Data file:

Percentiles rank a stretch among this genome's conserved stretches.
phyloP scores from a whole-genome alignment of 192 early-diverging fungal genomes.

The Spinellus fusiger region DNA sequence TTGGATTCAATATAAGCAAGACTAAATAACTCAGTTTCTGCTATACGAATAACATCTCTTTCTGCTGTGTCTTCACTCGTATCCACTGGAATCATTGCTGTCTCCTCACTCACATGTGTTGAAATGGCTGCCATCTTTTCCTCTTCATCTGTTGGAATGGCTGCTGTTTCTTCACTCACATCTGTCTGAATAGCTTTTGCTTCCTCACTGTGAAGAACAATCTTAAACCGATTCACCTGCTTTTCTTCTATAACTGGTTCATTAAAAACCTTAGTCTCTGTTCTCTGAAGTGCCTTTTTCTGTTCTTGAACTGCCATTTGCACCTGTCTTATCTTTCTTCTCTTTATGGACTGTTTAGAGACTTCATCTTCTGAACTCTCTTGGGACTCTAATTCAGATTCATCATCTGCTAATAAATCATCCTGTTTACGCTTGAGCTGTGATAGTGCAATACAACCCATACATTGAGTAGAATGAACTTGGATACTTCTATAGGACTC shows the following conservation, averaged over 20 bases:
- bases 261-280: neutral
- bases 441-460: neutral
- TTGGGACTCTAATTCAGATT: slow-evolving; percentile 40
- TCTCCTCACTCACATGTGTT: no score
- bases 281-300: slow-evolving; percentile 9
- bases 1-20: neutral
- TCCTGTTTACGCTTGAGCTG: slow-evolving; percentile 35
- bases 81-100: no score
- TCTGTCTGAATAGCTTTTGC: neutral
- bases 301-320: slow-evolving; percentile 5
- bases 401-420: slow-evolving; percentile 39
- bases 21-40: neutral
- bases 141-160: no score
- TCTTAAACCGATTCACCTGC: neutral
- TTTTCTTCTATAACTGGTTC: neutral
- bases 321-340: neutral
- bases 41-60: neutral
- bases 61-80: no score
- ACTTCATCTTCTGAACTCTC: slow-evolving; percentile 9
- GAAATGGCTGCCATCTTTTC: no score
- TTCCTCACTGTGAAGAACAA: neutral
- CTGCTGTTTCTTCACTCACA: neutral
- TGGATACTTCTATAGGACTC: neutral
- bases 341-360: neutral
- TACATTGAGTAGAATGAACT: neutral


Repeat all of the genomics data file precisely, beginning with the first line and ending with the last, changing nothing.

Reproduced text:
Percentiles rank a stretch among this genome's conserved stretches.
phyloP scores from a whole-genome alignment of 192 early-diverging fungal genomes.

The Spinellus fusiger region DNA sequence TTGGATTCAATATAAGCAAGACTAAATAACTCAGTTTCTGCTATACGAATAACATCTCTTTCTGCTGTGTCTTCACTCGTATCCACTGGAATCATTGCTGTCTCCTCACTCACATGTGTTGAAATGGCTGCCATCTTTTCCTCTTCATCTGTTGGAATGGCTGCTGTTTCTTCACTCACATCTGTCTGAATAGCTTTTGCTTCCTCACTGTGAAGAACAATCTTAAACCGATTCACCTGCTTTTCTTCTATAACTGGTTCATTAAAAACCTTAGTCTCTGTTCTCTGAAGTGCCTTTTTCTGTTCTTGAACTGCCATTTGCACCTGTCTTATCTTTCTTCTCTTTATGGACTGTTTAGAGACTTCATCTTCTGAACTCTCTTGGGACTCTAATTCAGATTCATCATCTGCTAATAAATCATCCTGTTTACGCTTGAGCTGTGATAGTGCAATACAACCCATACATTGAGTAGAATGAACTTGGATACTTCTATAGGACTC shows the following conservation, averaged over 20 bases:
- bases 261-280: neutral
- bases 441-460: neutral
- TTGGGACTCTAATTCAGATT: slow-evolving; percentile 40
- TCTCCTCACTCACATGTGTT: no score
- bases 281-300: slow-evolving; percentile 9
- bases 1-20: neutral
- TCCTGTTTACGCTTGAGCTG: slow-evolving; percentile 35
- bases 81-100: no score
- TCTGTCTGAATAGCTTTTGC: neutral
- bases 301-320: slow-evolving; percentile 5
- bases 401-420: slow-evolving; percentile 39
- bases 21-40: neutral
- bases 141-160: no score
- TCTTAAACCGATTCACCTGC: neutral
- TTTTCTTCTATAACTGGTTC: neutral
- bases 321-340: neutral
- bases 41-60: neutral
- bases 61-80: no score
- ACTTCATCTTCTGAACTCTC: slow-evolving; percentile 9
- GAAATGGCTGCCATCTTTTC: no score
- TTCCTCACTGTGAAGAACAA: neutral
- CTGCTGTTTCTTCACTCACA: neutral
- TGGATACTTCTATAGGACTC: neutral
- bases 341-360: neutral
- TACATTGAGTAGAATGAACT: neutral